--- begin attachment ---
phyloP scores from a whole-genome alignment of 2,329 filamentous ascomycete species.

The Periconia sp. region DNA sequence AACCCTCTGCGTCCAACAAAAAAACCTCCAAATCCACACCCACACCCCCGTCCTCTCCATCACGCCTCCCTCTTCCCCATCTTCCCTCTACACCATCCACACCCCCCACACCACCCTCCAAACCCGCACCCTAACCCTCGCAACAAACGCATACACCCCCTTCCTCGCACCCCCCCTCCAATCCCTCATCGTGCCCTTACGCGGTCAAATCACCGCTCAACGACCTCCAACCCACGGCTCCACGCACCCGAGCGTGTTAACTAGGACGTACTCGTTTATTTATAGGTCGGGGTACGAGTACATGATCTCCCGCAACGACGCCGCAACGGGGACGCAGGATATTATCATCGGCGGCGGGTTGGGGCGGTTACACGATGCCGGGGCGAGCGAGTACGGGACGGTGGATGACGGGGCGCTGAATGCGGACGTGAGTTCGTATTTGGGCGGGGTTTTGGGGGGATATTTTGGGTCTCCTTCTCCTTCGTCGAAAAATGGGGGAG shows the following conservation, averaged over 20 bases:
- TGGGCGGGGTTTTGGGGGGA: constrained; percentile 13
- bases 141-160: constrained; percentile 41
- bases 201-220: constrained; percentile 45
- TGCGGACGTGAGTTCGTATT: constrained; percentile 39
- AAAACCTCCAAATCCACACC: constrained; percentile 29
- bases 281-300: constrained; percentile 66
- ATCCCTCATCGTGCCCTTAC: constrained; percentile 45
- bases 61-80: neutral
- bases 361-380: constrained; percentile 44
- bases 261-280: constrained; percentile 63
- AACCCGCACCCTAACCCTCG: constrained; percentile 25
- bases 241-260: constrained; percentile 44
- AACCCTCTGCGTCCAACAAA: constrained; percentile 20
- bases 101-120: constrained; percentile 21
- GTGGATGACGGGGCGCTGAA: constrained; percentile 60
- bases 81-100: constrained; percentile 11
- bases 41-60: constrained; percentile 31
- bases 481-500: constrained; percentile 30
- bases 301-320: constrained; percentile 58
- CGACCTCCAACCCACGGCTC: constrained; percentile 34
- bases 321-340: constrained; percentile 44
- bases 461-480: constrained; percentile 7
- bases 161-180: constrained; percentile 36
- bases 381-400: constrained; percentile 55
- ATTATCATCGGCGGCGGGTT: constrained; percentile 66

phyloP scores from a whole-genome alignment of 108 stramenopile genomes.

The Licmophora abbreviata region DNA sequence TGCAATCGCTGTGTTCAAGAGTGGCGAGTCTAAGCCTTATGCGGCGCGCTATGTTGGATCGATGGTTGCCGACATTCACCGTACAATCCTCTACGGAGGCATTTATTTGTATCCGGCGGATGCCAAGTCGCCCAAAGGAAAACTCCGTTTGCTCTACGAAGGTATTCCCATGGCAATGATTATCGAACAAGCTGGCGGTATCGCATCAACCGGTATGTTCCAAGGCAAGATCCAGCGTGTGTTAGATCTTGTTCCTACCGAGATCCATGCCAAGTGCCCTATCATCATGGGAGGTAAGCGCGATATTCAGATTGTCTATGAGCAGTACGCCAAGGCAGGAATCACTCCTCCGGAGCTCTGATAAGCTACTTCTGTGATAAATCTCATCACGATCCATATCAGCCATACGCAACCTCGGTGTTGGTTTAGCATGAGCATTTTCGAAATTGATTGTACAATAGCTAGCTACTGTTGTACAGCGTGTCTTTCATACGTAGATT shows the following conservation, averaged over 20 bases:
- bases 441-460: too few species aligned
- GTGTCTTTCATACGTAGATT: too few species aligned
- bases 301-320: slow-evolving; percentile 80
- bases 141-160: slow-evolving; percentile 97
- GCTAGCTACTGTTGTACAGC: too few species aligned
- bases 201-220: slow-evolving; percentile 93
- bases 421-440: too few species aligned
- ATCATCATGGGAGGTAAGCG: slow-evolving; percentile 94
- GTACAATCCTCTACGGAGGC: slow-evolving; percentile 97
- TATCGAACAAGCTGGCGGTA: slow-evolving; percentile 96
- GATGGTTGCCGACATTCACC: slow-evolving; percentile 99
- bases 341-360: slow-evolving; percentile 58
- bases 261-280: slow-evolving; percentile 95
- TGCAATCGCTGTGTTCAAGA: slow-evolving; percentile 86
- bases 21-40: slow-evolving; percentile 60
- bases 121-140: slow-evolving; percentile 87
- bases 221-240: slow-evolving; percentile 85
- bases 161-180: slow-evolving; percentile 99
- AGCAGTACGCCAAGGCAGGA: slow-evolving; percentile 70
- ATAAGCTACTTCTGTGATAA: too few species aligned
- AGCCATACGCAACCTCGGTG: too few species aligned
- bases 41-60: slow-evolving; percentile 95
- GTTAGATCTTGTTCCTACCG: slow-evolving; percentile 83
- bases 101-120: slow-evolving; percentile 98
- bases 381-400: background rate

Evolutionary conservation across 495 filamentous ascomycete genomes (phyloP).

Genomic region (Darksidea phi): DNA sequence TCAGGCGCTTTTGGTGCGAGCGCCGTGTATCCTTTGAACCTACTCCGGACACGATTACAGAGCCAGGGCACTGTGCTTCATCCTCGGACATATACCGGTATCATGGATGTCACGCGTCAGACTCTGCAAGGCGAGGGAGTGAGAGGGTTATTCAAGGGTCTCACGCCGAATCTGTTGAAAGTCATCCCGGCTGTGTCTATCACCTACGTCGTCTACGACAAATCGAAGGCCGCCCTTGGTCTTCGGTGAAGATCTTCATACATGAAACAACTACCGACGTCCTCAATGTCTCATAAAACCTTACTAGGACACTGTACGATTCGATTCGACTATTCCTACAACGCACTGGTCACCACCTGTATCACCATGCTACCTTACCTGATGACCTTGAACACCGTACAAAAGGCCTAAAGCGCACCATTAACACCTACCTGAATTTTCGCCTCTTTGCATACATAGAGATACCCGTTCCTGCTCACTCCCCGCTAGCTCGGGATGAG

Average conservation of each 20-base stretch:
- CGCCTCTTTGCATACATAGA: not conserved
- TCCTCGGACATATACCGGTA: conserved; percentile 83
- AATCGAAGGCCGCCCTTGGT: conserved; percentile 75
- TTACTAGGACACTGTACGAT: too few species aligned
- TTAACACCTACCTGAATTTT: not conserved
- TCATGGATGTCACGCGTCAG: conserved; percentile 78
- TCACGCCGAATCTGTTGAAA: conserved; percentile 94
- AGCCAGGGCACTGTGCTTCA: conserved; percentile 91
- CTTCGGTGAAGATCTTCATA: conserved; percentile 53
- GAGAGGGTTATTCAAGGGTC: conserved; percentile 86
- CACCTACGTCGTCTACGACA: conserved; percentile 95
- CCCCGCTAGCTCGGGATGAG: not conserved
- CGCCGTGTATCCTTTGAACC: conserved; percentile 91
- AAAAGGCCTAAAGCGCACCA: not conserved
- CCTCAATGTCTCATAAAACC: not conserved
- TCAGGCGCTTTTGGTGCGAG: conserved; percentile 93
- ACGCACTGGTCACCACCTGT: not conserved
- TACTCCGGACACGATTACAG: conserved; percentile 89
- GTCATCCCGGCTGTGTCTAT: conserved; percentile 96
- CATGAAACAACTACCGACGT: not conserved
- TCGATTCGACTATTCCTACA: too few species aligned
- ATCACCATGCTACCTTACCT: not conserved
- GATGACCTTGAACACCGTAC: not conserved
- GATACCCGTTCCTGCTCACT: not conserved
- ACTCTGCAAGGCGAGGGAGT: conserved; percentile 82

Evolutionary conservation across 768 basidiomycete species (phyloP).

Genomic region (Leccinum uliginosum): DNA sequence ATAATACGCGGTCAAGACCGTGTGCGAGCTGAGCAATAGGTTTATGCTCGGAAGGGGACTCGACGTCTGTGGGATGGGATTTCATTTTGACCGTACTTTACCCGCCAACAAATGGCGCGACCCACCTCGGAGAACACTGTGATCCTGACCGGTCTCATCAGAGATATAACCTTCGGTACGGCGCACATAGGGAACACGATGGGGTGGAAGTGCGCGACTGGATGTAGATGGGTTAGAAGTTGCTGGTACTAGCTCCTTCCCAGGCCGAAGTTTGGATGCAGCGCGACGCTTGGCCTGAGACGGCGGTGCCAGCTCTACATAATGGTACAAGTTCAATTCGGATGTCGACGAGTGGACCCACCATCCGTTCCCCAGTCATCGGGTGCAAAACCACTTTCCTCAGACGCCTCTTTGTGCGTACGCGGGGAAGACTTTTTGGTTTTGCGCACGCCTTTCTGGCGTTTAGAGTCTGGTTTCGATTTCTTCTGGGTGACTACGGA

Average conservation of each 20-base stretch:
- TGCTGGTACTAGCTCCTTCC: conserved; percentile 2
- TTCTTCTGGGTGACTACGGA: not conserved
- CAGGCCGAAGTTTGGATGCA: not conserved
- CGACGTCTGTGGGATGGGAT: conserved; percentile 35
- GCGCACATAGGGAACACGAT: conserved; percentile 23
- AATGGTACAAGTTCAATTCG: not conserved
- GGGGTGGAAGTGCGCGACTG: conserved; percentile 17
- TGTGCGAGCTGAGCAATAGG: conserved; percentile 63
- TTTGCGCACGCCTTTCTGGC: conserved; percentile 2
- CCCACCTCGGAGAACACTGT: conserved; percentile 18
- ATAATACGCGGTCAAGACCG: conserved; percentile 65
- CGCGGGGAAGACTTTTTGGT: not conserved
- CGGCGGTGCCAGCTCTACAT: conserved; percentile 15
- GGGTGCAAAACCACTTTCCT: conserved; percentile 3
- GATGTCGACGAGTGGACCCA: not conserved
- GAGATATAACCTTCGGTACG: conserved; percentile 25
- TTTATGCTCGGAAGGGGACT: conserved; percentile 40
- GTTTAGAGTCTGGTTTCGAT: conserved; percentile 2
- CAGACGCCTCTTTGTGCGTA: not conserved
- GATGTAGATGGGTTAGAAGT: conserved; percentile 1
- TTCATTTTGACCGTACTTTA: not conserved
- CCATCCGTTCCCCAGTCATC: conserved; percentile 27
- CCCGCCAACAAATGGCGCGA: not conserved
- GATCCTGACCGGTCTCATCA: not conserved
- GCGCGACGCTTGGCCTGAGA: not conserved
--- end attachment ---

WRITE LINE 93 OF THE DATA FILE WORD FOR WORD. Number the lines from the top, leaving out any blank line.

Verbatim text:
- TGTGCGAGCTGAGCAATAGG: conserved; percentile 63